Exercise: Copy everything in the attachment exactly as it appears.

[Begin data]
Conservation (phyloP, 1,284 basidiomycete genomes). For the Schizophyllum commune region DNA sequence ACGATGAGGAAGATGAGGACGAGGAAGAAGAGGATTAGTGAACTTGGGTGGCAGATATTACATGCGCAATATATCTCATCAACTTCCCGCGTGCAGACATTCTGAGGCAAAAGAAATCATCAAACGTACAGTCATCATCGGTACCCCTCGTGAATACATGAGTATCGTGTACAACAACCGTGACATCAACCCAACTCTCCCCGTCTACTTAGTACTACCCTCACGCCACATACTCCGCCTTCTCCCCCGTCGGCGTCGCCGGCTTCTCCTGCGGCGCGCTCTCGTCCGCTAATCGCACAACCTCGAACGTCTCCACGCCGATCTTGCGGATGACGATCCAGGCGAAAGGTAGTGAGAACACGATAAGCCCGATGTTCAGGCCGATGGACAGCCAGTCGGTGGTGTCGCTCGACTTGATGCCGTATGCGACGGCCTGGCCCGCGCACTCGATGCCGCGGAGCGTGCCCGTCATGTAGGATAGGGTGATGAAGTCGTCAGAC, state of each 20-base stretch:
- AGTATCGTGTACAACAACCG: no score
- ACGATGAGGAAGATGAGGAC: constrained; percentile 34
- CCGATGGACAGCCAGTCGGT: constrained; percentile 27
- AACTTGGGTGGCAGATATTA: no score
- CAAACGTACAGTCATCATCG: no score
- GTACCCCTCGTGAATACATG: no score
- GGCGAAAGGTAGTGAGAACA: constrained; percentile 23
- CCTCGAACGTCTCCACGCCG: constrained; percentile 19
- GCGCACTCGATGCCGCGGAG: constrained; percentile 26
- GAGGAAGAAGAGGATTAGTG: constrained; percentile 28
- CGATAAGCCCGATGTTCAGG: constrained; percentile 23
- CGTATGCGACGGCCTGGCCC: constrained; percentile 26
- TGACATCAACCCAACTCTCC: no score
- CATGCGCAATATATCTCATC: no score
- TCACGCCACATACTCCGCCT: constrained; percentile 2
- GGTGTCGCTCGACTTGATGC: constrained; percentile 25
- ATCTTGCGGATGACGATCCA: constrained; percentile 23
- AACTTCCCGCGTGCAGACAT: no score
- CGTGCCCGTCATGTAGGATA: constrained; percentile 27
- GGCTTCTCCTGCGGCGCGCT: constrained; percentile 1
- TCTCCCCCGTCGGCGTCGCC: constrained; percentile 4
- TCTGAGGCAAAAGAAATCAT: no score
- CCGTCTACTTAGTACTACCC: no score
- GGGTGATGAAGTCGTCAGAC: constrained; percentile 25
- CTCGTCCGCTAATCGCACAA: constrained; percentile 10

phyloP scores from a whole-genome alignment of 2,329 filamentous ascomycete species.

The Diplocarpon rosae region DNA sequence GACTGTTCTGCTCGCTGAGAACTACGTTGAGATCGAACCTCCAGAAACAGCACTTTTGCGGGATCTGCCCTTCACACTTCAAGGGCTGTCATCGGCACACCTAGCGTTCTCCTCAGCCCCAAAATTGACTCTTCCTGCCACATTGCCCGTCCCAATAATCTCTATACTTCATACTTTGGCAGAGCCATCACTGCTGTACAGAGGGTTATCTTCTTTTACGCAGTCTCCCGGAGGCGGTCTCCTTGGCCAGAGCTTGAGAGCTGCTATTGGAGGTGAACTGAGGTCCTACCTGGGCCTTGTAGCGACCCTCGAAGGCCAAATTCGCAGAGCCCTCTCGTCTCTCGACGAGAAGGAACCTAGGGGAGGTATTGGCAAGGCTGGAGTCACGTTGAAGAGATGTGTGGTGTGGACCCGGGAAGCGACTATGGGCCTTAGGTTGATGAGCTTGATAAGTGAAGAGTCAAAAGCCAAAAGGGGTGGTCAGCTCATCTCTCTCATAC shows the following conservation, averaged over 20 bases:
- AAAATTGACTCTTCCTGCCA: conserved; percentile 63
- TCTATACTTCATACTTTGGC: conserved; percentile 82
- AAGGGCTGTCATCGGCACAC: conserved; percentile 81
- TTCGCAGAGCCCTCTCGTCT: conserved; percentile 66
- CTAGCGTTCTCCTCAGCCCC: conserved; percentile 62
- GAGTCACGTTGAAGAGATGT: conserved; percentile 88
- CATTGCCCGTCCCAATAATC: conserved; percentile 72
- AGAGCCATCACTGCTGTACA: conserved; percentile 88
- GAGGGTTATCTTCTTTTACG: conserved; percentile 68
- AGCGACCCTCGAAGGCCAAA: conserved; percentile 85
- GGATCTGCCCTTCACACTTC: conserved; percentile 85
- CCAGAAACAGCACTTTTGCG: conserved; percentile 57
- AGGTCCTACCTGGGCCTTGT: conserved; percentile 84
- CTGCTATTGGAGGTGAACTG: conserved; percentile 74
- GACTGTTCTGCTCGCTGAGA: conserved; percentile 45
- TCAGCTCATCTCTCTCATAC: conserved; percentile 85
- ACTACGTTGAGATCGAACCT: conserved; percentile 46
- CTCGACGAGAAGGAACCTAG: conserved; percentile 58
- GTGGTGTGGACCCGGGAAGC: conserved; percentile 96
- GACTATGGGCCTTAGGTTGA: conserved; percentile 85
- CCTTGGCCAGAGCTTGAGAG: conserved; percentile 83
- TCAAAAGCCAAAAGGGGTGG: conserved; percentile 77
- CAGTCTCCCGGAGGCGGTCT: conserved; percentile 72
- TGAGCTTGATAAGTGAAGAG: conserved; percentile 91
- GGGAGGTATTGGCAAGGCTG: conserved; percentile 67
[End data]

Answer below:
Conservation (phyloP, 1,284 basidiomycete genomes). For the Schizophyllum commune region DNA sequence ACGATGAGGAAGATGAGGACGAGGAAGAAGAGGATTAGTGAACTTGGGTGGCAGATATTACATGCGCAATATATCTCATCAACTTCCCGCGTGCAGACATTCTGAGGCAAAAGAAATCATCAAACGTACAGTCATCATCGGTACCCCTCGTGAATACATGAGTATCGTGTACAACAACCGTGACATCAACCCAACTCTCCCCGTCTACTTAGTACTACCCTCACGCCACATACTCCGCCTTCTCCCCCGTCGGCGTCGCCGGCTTCTCCTGCGGCGCGCTCTCGTCCGCTAATCGCACAACCTCGAACGTCTCCACGCCGATCTTGCGGATGACGATCCAGGCGAAAGGTAGTGAGAACACGATAAGCCCGATGTTCAGGCCGATGGACAGCCAGTCGGTGGTGTCGCTCGACTTGATGCCGTATGCGACGGCCTGGCCCGCGCACTCGATGCCGCGGAGCGTGCCCGTCATGTAGGATAGGGTGATGAAGTCGTCAGAC, state of each 20-base stretch:
- AGTATCGTGTACAACAACCG: no score
- ACGATGAGGAAGATGAGGAC: constrained; percentile 34
- CCGATGGACAGCCAGTCGGT: constrained; percentile 27
- AACTTGGGTGGCAGATATTA: no score
- CAAACGTACAGTCATCATCG: no score
- GTACCCCTCGTGAATACATG: no score
- GGCGAAAGGTAGTGAGAACA: constrained; percentile 23
- CCTCGAACGTCTCCACGCCG: constrained; percentile 19
- GCGCACTCGATGCCGCGGAG: constrained; percentile 26
- GAGGAAGAAGAGGATTAGTG: constrained; percentile 28
- CGATAAGCCCGATGTTCAGG: constrained; percentile 23
- CGTATGCGACGGCCTGGCCC: constrained; percentile 26
- TGACATCAACCCAACTCTCC: no score
- CATGCGCAATATATCTCATC: no score
- TCACGCCACATACTCCGCCT: constrained; percentile 2
- GGTGTCGCTCGACTTGATGC: constrained; percentile 25
- ATCTTGCGGATGACGATCCA: constrained; percentile 23
- AACTTCCCGCGTGCAGACAT: no score
- CGTGCCCGTCATGTAGGATA: constrained; percentile 27
- GGCTTCTCCTGCGGCGCGCT: constrained; percentile 1
- TCTCCCCCGTCGGCGTCGCC: constrained; percentile 4
- TCTGAGGCAAAAGAAATCAT: no score
- CCGTCTACTTAGTACTACCC: no score
- GGGTGATGAAGTCGTCAGAC: constrained; percentile 25
- CTCGTCCGCTAATCGCACAA: constrained; percentile 10

phyloP scores from a whole-genome alignment of 2,329 filamentous ascomycete species.

The Diplocarpon rosae region DNA sequence GACTGTTCTGCTCGCTGAGAACTACGTTGAGATCGAACCTCCAGAAACAGCACTTTTGCGGGATCTGCCCTTCACACTTCAAGGGCTGTCATCGGCACACCTAGCGTTCTCCTCAGCCCCAAAATTGACTCTTCCTGCCACATTGCCCGTCCCAATAATCTCTATACTTCATACTTTGGCAGAGCCATCACTGCTGTACAGAGGGTTATCTTCTTTTACGCAGTCTCCCGGAGGCGGTCTCCTTGGCCAGAGCTTGAGAGCTGCTATTGGAGGTGAACTGAGGTCCTACCTGGGCCTTGTAGCGACCCTCGAAGGCCAAATTCGCAGAGCCCTCTCGTCTCTCGACGAGAAGGAACCTAGGGGAGGTATTGGCAAGGCTGGAGTCACGTTGAAGAGATGTGTGGTGTGGACCCGGGAAGCGACTATGGGCCTTAGGTTGATGAGCTTGATAAGTGAAGAGTCAAAAGCCAAAAGGGGTGGTCAGCTCATCTCTCTCATAC shows the following conservation, averaged over 20 bases:
- AAAATTGACTCTTCCTGCCA: conserved; percentile 63
- TCTATACTTCATACTTTGGC: conserved; percentile 82
- AAGGGCTGTCATCGGCACAC: conserved; percentile 81
- TTCGCAGAGCCCTCTCGTCT: conserved; percentile 66
- CTAGCGTTCTCCTCAGCCCC: conserved; percentile 62
- GAGTCACGTTGAAGAGATGT: conserved; percentile 88
- CATTGCCCGTCCCAATAATC: conserved; percentile 72
- AGAGCCATCACTGCTGTACA: conserved; percentile 88
- GAGGGTTATCTTCTTTTACG: conserved; percentile 68
- AGCGACCCTCGAAGGCCAAA: conserved; percentile 85
- GGATCTGCCCTTCACACTTC: conserved; percentile 85
- CCAGAAACAGCACTTTTGCG: conserved; percentile 57
- AGGTCCTACCTGGGCCTTGT: conserved; percentile 84
- CTGCTATTGGAGGTGAACTG: conserved; percentile 74
- GACTGTTCTGCTCGCTGAGA: conserved; percentile 45
- TCAGCTCATCTCTCTCATAC: conserved; percentile 85
- ACTACGTTGAGATCGAACCT: conserved; percentile 46
- CTCGACGAGAAGGAACCTAG: conserved; percentile 58
- GTGGTGTGGACCCGGGAAGC: conserved; percentile 96
- GACTATGGGCCTTAGGTTGA: conserved; percentile 85
- CCTTGGCCAGAGCTTGAGAG: conserved; percentile 83
- TCAAAAGCCAAAAGGGGTGG: conserved; percentile 77
- CAGTCTCCCGGAGGCGGTCT: conserved; percentile 72
- TGAGCTTGATAAGTGAAGAG: conserved; percentile 91
- GGGAGGTATTGGCAAGGCTG: conserved; percentile 67